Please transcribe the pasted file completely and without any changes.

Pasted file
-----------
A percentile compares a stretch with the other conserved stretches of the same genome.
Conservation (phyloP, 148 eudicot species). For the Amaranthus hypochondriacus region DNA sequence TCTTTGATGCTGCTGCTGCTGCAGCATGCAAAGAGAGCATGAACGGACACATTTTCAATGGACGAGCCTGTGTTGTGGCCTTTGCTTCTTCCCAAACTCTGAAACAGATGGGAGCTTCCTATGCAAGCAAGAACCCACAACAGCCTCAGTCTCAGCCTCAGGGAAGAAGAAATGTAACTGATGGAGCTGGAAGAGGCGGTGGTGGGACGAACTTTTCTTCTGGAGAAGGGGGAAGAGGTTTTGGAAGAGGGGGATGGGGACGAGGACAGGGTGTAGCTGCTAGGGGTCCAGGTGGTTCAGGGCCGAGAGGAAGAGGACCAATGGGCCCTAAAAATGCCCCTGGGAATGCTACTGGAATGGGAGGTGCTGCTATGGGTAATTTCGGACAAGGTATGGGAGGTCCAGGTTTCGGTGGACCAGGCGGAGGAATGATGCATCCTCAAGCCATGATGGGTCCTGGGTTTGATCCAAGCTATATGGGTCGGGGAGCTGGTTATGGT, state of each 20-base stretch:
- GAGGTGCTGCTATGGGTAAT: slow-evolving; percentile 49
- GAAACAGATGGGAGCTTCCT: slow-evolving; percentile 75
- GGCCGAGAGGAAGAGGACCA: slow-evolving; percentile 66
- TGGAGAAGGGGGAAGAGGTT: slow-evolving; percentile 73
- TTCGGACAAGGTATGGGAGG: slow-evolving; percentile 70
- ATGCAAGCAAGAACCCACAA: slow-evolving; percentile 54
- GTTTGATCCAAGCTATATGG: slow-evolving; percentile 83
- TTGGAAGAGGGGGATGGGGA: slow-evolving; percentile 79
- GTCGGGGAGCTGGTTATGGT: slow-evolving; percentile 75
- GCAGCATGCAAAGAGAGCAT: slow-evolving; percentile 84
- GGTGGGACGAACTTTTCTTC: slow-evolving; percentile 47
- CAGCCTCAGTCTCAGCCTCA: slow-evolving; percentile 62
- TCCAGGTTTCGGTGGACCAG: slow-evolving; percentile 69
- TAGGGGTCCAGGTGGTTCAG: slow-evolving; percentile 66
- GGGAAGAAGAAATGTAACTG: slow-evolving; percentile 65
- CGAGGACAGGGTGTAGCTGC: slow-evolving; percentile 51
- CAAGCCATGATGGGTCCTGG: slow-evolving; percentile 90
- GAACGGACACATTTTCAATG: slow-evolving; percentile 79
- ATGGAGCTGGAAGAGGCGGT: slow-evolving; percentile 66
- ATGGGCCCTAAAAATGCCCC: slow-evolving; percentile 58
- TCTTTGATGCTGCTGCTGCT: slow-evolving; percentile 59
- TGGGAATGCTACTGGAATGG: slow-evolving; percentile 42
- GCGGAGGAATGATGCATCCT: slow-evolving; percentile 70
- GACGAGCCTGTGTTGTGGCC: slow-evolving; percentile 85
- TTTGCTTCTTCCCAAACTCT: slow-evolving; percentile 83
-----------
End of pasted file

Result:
A percentile compares a stretch with the other conserved stretches of the same genome.
Conservation (phyloP, 148 eudicot species). For the Amaranthus hypochondriacus region DNA sequence TCTTTGATGCTGCTGCTGCTGCAGCATGCAAAGAGAGCATGAACGGACACATTTTCAATGGACGAGCCTGTGTTGTGGCCTTTGCTTCTTCCCAAACTCTGAAACAGATGGGAGCTTCCTATGCAAGCAAGAACCCACAACAGCCTCAGTCTCAGCCTCAGGGAAGAAGAAATGTAACTGATGGAGCTGGAAGAGGCGGTGGTGGGACGAACTTTTCTTCTGGAGAAGGGGGAAGAGGTTTTGGAAGAGGGGGATGGGGACGAGGACAGGGTGTAGCTGCTAGGGGTCCAGGTGGTTCAGGGCCGAGAGGAAGAGGACCAATGGGCCCTAAAAATGCCCCTGGGAATGCTACTGGAATGGGAGGTGCTGCTATGGGTAATTTCGGACAAGGTATGGGAGGTCCAGGTTTCGGTGGACCAGGCGGAGGAATGATGCATCCTCAAGCCATGATGGGTCCTGGGTTTGATCCAAGCTATATGGGTCGGGGAGCTGGTTATGGT, state of each 20-base stretch:
- GAGGTGCTGCTATGGGTAAT: slow-evolving; percentile 49
- GAAACAGATGGGAGCTTCCT: slow-evolving; percentile 75
- GGCCGAGAGGAAGAGGACCA: slow-evolving; percentile 66
- TGGAGAAGGGGGAAGAGGTT: slow-evolving; percentile 73
- TTCGGACAAGGTATGGGAGG: slow-evolving; percentile 70
- ATGCAAGCAAGAACCCACAA: slow-evolving; percentile 54
- GTTTGATCCAAGCTATATGG: slow-evolving; percentile 83
- TTGGAAGAGGGGGATGGGGA: slow-evolving; percentile 79
- GTCGGGGAGCTGGTTATGGT: slow-evolving; percentile 75
- GCAGCATGCAAAGAGAGCAT: slow-evolving; percentile 84
- GGTGGGACGAACTTTTCTTC: slow-evolving; percentile 47
- CAGCCTCAGTCTCAGCCTCA: slow-evolving; percentile 62
- TCCAGGTTTCGGTGGACCAG: slow-evolving; percentile 69
- TAGGGGTCCAGGTGGTTCAG: slow-evolving; percentile 66
- GGGAAGAAGAAATGTAACTG: slow-evolving; percentile 65
- CGAGGACAGGGTGTAGCTGC: slow-evolving; percentile 51
- CAAGCCATGATGGGTCCTGG: slow-evolving; percentile 90
- GAACGGACACATTTTCAATG: slow-evolving; percentile 79
- ATGGAGCTGGAAGAGGCGGT: slow-evolving; percentile 66
- ATGGGCCCTAAAAATGCCCC: slow-evolving; percentile 58
- TCTTTGATGCTGCTGCTGCT: slow-evolving; percentile 59
- TGGGAATGCTACTGGAATGG: slow-evolving; percentile 42
- GCGGAGGAATGATGCATCCT: slow-evolving; percentile 70
- GACGAGCCTGTGTTGTGGCC: slow-evolving; percentile 85
- TTTGCTTCTTCCCAAACTCT: slow-evolving; percentile 83